UK curve steepens, as BoE mulls negative rates; Dollar drops and share prices recover—again; Portfolio risk falls on weaker equity/oil interaction
UK curve steepens, as BoE mulls negative rates
The monetary policy-sensitive 2-year Gilt yield climbed to its least negative level in more than a month in the week ending October 2, 2020, as mixed messages from Bank of England officials left traders guessing about the future direction of short-term interest rates. Governor Andrew Bailey, when asked to clarify the Bank’s stance on negative rates, declared that no firm judgement had been reached. In the meantime, other rate setters, such as external MPC member Silvana Tenreyro (in favour) and Deputy Governor Dave Ramsden (against), explicitly voiced their particular preferences. The long end, meanwhile, rose more strongly, alongside US Treasuries, lifted by recovering share prices, resulting in a steeper yield curve.
Please refer to Figures 3 & 4 of the current Multi-Asset Class Risk Monitor (dated October 2, 2020) for further details.
Dollar drops and share prices recover—again
The US dollar depreciated 0.8% against a basket of foreign currencies in the week ending October 2, 2020, following the now familiar pattern of rising share prices and weakening currency (or vice versa), which we have observed in 21 of the past 30 weeks. The pound sterling was one of the biggest beneficiaries, gaining almost 2% against its American rival. This also resulted in a further decrease in predicted volatility for GBP/USD to under 10.5%, down from the risk levels of more than 12% observed between March and August. That said, the ongoing Brexit uncertainty still means that the pound is perceived as far more risky than, for example, the euro, the Japanese yen, or the Swiss franc, all of which exhibit short-horizon volatilities of around 7-7.5%.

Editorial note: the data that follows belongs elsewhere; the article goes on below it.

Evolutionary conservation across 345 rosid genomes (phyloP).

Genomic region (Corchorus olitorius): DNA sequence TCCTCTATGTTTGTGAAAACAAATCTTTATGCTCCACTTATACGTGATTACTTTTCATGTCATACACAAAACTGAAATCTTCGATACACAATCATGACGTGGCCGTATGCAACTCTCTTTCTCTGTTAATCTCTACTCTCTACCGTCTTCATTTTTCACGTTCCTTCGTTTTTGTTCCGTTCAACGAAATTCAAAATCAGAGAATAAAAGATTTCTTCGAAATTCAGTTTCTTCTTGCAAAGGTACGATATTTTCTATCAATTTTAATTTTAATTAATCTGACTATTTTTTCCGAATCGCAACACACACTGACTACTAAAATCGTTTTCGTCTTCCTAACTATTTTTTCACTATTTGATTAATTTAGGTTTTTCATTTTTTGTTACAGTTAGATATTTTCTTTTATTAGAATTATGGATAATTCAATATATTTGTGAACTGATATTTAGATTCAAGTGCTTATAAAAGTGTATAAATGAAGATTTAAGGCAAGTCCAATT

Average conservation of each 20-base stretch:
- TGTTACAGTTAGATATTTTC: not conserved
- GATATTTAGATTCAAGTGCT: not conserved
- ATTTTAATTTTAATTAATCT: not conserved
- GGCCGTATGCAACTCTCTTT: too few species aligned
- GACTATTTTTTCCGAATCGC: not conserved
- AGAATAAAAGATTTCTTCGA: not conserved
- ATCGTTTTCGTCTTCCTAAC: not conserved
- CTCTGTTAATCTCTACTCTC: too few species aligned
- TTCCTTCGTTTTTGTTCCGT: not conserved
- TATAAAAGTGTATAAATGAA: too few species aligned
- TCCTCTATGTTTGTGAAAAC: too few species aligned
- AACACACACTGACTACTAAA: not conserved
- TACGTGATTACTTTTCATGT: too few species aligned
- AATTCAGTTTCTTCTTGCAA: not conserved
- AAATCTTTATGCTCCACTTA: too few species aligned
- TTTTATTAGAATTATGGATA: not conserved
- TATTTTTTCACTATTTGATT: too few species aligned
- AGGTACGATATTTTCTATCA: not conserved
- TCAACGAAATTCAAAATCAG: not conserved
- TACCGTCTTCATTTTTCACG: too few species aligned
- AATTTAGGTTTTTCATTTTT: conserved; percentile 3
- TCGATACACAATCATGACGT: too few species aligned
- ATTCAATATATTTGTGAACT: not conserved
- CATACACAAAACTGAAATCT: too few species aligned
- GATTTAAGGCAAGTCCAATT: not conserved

Please refer to Figure 6 of the current Multi-Asset Class Risk Monitor (dated October 2, 2020) for further details.
Portfolio risk falls on weaker equity/oil interaction
Short-term risk in Qontigo’s global multi-asset class model portfolio fell 0.5% to 9.6% as of Friday, October 2, 2020. As the majority of asset-class volatilities and correlations was largely unchanged, most of the portfolio risk reduction was driven by a weakening in the interaction of oil and share prices. The value of oil is usually very closely tied to stock-market performance. However, last week’s drop in the oil price, while equities rebounded, meant that the two asset classes started to decouple. This was reflected in a lower risk contribution from the oil holding, which saw its share of overall portfolio volatility drop by 1.5 percentage points to 3.2%. Emerging-market equities also experienced a 1.1% reduction in their risk contribution to 6.0%, largely due to a decrease in standalone volatility, and a slightly weaker correlation with US share prices.
Please refer to Figures 7-10 of the current Multi-Asset Class Risk Monitor (dated October 2, 2020) for further details.